Punggye-ri Nuclear Test Site: Imagery Supports ROK and U.S. Government Reservations about Permanent Disablement
Analysis of satellite imagery of the Punggye-ri Nuclear Test Facility acquired during 2019 and more specifically on September 23rd and October 9th, 2019 shows the facility in caretaker status, likely being maintained by security personnel. While there is no evidence of current efforts to restore any of the nuclear test portals, several observations lead us to believe the facility has not been permanently disabled and that the detonations in May 2018 are not necessarily irreversible.
- The two images below show the continued presence of actively maintained agricultural fields around the central Command Center area and support areas located southwest of the main administrative area and nuclear test tunnels/portals.
- Slightly south of the Command Center area is another active support facility and agricultural fields. This is indicated by the generally neat and well-maintained appearance of the facility and the presence of either a recently tilled garden plot or piles of dried grain.
- Another image shows a nearby agricultural support facility located slightly northeast of the Central Command area is also being actively maintained.
- Located northeast of the Command Center area is the main administrative area, which is partially razed. However, surrounding agricultural fields remain active.
Taken together with the significant and ongoing international doubts over the actual results of North Korea’s 2018 public demolition exercise, the continued observations that the Punggye-ri Nuclear Test Facility is being actively maintained supports recent public statements by JCS Chairman Park Han-ki and a recent Department of State report about the potential reversibility of North Korea disable efforts in May 2018.
During a question-and-answer session of a parliamentary audit by South Korea’s National Assembly’s National Defense Committee at the Joint Chiefs of Staff (JCS) building on October 8, 2019, Joint Chiefs of Staff Chairman Park Han-Ki assessed that the Punggye-ri Nuclear Test Facility in Kilju-gun (County), North Hamgyong Province, which North Korea partially demolished in May last year, could return to operational status after some restoration work.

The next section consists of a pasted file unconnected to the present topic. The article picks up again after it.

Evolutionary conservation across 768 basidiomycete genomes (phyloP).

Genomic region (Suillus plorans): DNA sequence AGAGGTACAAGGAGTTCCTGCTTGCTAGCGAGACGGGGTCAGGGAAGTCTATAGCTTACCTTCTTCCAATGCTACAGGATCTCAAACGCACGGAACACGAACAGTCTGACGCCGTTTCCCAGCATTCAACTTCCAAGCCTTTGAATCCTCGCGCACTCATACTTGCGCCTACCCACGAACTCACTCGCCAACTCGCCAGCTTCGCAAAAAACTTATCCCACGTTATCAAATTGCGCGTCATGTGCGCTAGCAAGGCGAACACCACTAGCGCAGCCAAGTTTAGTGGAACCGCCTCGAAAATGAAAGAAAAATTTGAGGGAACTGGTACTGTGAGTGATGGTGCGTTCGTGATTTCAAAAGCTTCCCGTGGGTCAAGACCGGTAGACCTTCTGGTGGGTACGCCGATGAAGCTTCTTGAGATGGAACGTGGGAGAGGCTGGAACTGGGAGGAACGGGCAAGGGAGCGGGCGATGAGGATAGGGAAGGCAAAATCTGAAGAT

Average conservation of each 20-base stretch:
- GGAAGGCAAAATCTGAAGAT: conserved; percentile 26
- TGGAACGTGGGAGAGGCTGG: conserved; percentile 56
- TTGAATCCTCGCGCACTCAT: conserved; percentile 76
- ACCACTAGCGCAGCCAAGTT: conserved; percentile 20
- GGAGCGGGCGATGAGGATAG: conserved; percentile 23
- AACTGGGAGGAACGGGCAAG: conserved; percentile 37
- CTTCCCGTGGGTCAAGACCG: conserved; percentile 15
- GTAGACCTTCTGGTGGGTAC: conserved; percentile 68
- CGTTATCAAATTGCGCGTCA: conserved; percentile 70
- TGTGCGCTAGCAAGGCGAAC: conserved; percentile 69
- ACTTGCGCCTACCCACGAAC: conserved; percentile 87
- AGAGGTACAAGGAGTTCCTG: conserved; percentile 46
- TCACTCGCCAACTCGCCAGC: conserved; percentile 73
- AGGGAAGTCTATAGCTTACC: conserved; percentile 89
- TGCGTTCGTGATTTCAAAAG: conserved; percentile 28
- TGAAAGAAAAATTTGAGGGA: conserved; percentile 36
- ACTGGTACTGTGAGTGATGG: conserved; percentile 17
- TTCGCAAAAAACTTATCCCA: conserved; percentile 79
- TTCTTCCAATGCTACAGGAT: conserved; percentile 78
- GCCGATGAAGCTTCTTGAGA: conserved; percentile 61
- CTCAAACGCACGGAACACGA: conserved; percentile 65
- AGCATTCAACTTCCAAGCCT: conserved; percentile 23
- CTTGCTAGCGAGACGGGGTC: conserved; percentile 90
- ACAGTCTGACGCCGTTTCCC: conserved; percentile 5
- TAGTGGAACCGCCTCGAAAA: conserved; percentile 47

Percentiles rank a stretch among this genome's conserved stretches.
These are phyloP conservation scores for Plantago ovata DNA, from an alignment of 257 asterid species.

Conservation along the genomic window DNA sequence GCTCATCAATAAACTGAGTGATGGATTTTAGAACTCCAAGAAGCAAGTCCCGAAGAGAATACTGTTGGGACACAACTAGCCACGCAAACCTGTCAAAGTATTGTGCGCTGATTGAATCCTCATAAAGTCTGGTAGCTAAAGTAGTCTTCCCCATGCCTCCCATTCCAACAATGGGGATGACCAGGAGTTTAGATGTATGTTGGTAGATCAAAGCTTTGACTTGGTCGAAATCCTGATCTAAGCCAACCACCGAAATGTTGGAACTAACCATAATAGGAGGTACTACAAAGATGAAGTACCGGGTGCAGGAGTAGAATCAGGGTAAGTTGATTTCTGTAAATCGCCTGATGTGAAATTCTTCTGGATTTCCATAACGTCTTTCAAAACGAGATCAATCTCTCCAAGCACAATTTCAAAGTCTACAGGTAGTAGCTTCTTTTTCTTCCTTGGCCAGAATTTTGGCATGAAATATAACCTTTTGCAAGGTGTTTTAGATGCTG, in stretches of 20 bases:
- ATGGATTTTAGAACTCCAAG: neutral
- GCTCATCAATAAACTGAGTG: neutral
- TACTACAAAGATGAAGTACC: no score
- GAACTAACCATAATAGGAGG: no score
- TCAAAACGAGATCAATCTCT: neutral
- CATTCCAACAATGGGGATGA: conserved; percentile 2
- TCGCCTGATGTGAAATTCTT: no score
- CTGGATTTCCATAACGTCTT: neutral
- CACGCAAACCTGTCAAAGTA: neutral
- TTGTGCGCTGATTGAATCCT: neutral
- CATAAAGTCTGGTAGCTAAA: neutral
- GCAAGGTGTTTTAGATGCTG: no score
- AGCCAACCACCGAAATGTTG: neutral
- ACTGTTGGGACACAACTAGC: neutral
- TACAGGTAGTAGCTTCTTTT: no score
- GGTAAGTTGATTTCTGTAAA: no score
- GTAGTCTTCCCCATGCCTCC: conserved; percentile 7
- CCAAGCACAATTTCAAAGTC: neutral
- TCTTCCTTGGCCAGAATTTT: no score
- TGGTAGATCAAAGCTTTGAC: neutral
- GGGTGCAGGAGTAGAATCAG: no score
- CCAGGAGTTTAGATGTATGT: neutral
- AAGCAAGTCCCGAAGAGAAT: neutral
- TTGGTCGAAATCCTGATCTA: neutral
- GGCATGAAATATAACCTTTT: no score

He commented on behalf of the JCS and South Korean military authorities, “…we estimate that tunnels (in Punggye-ri) can be restored after some restoration work,” and that “although Tunnels No. 1 and No. 2 are difficult (to restore), Tunnels No. 3 and No. 4 could be reused after repair, under the right circumstances.”1 Regarding the restoration work, he then explained, “we believe that the restoration work will take at least several weeks to complete (for the tunnels to be used again).”2
This assessment follows one issued by the U.S. Department of State in its August 2019 report Adherence to and Compliance with Arms Control, Nonproliferation, and Disarmament Agreements and Commitments.3 This report states “It is assessed that the results of the detonations at P’unggye Nuclear Test Site on May 24, 2018, are almost certainly reversible. It is possible that North Korea could develop another nuclear test site, if it chose to do so.”4
Asked by Baek Seung-Joo of the main opposition Liberty Korea Party about whether North Korea is producing nuclear materials and nuclear weapons, Park replied, “North Korea is continuing nuclear research activities as well as missile research activities.” Asked by Baek whether North Korean nuclear activities and missile development should be considered hostile acts, Park stressed the importance of defining a hostile act, stating that “…hostile acts are defined as direct attacks or the use of force.”5
When asked whether North Korea’s Pukguksong-3 submarine-launched ballistic missile (SLBM) is a three-stage missile, Chairman Park stated that “…we assess the Pukguksong-3 to be a two-stage missile”, adding that “…though there has been claims that the separation of the warhead suggest a three-stage missile, it is difficult to see the separation of the warhead as a stage separation.”6 Along the same subject, Park added that “stage separation occurred only once at the first stage separation (when the Pukguksong-3 was launched), and the final stage of the warhead flying cannot be seen as a stage separation.”7
Asked whether the range of North Korea’s SLBMs has increased by 50 percent due to fuel, Park said, …“we believe that the thrust has increased by that much due to using solid fuel, and the solid fuel propellant system may have also been upgraded.” As for the possibility of North Korea launching additional SLBMs, he said, “we’re currently tracking that possibility in many ways.”8
Director of the South Korean Defense Intelligence Agency corroborated Chairman Park’s statements regarding the reversibility of Punggye-ri’s operational status, stating that “we assess that it is possible for the tunnels to be restored after some restoration work,” and that “experts suggest that the tunnels can be restored after some restoration work, though no moves for restoration have been detected.”9
ReferencesShow 9 Footnotes
- Chul-Jae Lee, Ji-Hyae Yoo, and Geun-Pyeong Lee, “Nuclear test possible in Punggye-ri if tunnels No. 3 and 4 are restored, JoongAng Ilbo, October 9, 2019, https://news.joins.com/article/23598937. ↩
- Gwee-Geun Kim and Joon-Sam Lee, “N. Korea able to use Punggye-ri nuke testing site after restoration work: JCS,” Yonhap News, October 8, 2019, https://www.yna.co.kr/view/AKR20191008147151504. ↩
- Adherence to and Compliance with Arms Control, Nonproliferation, and Disarmament Agreements and Commitments (Washington, D.C.: U.S. Department of State, April 2019), p. 27, https://www.state.gov/wp-content/uploads/2019/08/Compliance-Report-2019-August-19-Unclassified-Final.pdf. ↩
- Yonhap News, October 8, 2019. ↩
- Ibid. ↩
- Ibid. ↩
- Ibid. ↩
- Ibid. ↩
- Ibid. ↩